Monday, March 03, 2008
"In fourteen hundred ninety two
Columbus sailed the ocean blue..."
Thus begins the little rhyme designed to help schoolchildren learn Important Dates in History. Our focus on Columbus as the "discoverer" of America completely ignores the Norsemen who made the same discovery five centuries earlier. And, according to British author Gavin Menzies, it also discounts the Chinese who beat Columbus here by over 70 years.
Ancient maps, pre-Columbian Chinese beads, Native American folklore, and even the upheaval that accompanied a change in Chinese ruling dynasties are all cited to support the "1421 theory" that Menzies proffers in 1421: The Year China Discovered the World his bestselling book.
Of course, for every historian who embraces the idea, there are hordes of scholars who are slavering to debunk it.
Which just goes to show that no matter how much you think you know, there will always be someone waiting in the wings to prove you wrong. Regardless of one's expertise, regardless of the study, research, blood, sweat, and tears one pours into an endeavor, there will be someone else willing to invest the same amount of effort to show the chinks in the argument's armor.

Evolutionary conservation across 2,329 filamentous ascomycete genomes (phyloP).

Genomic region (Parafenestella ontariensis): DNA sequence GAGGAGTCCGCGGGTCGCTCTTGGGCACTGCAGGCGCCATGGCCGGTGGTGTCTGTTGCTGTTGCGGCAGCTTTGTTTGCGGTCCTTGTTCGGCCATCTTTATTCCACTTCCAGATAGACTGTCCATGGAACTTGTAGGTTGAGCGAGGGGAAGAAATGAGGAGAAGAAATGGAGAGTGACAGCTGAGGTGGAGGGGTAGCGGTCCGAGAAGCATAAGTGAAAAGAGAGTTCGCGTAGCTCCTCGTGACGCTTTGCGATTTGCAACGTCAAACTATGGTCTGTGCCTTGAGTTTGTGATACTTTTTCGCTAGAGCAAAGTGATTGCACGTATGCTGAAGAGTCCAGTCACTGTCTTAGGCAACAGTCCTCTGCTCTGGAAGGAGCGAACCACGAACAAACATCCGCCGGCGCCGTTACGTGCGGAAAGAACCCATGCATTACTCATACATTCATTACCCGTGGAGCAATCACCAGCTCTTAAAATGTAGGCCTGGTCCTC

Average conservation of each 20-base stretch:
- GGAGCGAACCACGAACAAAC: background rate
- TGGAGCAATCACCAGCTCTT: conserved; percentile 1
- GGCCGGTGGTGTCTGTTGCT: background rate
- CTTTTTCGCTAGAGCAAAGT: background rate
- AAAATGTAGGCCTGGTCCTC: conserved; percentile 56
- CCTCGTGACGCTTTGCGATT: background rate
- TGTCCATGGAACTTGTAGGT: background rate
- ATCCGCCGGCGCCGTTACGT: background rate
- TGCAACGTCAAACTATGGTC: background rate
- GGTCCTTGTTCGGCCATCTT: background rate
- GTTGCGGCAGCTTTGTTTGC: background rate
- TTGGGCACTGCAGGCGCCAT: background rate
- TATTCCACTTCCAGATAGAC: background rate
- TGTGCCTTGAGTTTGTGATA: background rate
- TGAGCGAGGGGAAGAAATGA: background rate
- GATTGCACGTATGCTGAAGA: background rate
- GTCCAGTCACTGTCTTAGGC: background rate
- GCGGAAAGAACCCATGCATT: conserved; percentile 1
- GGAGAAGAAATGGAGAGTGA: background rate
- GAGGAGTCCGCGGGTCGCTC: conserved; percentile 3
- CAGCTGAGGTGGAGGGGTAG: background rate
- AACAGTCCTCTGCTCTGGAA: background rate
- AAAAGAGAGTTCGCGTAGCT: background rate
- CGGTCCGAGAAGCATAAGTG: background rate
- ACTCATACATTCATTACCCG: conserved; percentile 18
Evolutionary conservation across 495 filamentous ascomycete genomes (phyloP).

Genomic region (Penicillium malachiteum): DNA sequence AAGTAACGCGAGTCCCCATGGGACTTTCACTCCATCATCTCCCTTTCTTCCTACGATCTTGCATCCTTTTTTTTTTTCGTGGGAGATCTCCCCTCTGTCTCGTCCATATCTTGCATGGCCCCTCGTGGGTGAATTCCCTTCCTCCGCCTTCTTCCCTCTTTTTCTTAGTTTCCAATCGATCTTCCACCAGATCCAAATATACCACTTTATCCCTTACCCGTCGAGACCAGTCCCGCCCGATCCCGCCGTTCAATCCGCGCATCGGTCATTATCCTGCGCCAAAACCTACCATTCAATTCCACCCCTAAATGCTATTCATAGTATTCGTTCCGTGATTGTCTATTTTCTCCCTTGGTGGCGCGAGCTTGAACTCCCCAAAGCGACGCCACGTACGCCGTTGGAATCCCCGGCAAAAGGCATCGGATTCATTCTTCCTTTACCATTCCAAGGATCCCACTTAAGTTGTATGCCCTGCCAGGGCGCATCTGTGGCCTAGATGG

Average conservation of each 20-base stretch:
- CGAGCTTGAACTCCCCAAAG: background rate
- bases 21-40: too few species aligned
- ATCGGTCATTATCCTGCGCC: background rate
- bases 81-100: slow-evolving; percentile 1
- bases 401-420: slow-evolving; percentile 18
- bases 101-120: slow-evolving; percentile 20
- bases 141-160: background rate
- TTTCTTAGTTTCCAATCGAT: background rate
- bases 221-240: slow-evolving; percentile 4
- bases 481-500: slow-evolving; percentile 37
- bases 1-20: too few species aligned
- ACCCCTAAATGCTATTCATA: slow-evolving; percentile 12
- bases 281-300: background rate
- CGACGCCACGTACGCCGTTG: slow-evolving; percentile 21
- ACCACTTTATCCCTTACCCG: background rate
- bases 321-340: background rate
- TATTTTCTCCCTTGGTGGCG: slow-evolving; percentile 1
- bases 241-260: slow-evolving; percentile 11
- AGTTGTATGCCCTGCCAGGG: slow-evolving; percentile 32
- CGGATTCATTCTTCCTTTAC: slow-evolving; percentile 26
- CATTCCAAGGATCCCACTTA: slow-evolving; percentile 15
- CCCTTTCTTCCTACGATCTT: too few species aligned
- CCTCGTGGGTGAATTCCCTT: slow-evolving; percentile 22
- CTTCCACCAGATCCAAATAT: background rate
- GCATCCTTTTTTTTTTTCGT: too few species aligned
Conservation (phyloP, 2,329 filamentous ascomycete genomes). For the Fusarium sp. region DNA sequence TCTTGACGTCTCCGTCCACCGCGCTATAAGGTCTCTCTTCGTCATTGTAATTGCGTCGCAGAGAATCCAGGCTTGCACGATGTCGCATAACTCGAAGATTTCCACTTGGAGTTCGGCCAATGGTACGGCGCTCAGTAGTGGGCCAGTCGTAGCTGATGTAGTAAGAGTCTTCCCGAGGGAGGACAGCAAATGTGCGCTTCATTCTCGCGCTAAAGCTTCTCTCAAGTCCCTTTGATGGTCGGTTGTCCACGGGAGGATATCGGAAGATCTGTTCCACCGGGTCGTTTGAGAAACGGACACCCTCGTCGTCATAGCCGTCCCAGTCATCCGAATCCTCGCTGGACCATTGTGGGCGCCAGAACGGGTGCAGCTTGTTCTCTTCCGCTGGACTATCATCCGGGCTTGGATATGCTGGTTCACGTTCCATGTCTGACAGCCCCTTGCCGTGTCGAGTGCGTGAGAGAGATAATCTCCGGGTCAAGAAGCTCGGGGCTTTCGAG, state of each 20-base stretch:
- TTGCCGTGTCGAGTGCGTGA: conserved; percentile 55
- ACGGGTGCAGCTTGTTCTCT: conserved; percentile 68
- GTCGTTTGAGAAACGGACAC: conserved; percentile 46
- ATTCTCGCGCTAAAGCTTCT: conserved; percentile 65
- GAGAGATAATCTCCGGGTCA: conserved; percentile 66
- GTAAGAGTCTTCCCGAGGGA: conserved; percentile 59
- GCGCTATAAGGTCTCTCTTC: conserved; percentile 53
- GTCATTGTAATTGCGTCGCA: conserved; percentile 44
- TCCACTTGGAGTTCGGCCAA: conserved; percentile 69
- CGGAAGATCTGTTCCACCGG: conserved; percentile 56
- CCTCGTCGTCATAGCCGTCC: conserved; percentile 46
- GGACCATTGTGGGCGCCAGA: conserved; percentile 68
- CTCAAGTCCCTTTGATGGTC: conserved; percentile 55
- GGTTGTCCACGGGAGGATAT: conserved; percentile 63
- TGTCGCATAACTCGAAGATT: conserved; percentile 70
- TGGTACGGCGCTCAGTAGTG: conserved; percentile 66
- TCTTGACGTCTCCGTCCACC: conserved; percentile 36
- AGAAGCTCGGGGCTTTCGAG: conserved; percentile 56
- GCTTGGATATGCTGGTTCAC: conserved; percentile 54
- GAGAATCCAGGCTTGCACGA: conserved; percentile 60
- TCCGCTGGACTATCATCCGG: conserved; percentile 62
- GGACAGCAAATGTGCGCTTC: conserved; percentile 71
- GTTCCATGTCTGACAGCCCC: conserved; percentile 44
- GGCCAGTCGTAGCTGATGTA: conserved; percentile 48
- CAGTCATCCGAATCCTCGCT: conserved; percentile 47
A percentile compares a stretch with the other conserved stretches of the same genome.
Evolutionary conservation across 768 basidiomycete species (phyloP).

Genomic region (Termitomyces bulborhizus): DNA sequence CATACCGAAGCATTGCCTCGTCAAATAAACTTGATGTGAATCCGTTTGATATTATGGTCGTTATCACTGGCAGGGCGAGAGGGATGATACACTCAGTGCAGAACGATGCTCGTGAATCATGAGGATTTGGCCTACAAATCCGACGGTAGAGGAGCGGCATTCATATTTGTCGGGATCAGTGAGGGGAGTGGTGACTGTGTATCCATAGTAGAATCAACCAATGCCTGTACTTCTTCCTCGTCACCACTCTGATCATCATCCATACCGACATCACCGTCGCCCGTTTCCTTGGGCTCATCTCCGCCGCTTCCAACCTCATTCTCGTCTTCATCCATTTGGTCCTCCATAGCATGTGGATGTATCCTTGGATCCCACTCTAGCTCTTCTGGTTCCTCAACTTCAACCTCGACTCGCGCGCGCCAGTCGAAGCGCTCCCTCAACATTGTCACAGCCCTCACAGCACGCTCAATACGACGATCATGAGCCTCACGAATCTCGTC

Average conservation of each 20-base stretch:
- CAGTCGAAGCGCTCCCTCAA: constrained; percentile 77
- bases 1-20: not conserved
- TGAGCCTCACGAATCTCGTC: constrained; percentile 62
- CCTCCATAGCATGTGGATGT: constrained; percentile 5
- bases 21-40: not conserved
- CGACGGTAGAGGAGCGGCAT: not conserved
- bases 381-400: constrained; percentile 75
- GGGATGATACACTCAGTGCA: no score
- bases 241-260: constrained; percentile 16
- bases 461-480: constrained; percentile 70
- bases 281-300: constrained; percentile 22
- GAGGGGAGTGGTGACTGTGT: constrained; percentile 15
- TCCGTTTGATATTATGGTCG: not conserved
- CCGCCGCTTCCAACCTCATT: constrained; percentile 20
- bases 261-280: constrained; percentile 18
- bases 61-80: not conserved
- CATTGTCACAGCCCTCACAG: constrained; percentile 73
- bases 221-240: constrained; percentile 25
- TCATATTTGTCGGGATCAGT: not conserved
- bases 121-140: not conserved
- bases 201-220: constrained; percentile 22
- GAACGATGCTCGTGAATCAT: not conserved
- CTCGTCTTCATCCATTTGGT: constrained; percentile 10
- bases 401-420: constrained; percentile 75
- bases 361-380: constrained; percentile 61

It's the yin and yang of truth.
No matter what we believe, we can never be 100% SURE. What is true may be absolute. (Whether or not history ever remembers his name, someone commanded a ship that discovered North America and brought it to the attention of the rest of the world.) But that doesn't mean people will ever buy into it and accept it without argument.
Whether or not you subscribe to the 1421 Theory, it's a fascinating undertaking for someone to pour so much time and energy into questioning the veracity of such a historical behemoth. It's the amateur historian David against the Goliath of conventional wisdom. And it reminds us that though we expect the future to surprise us, our past is just as much a cypher.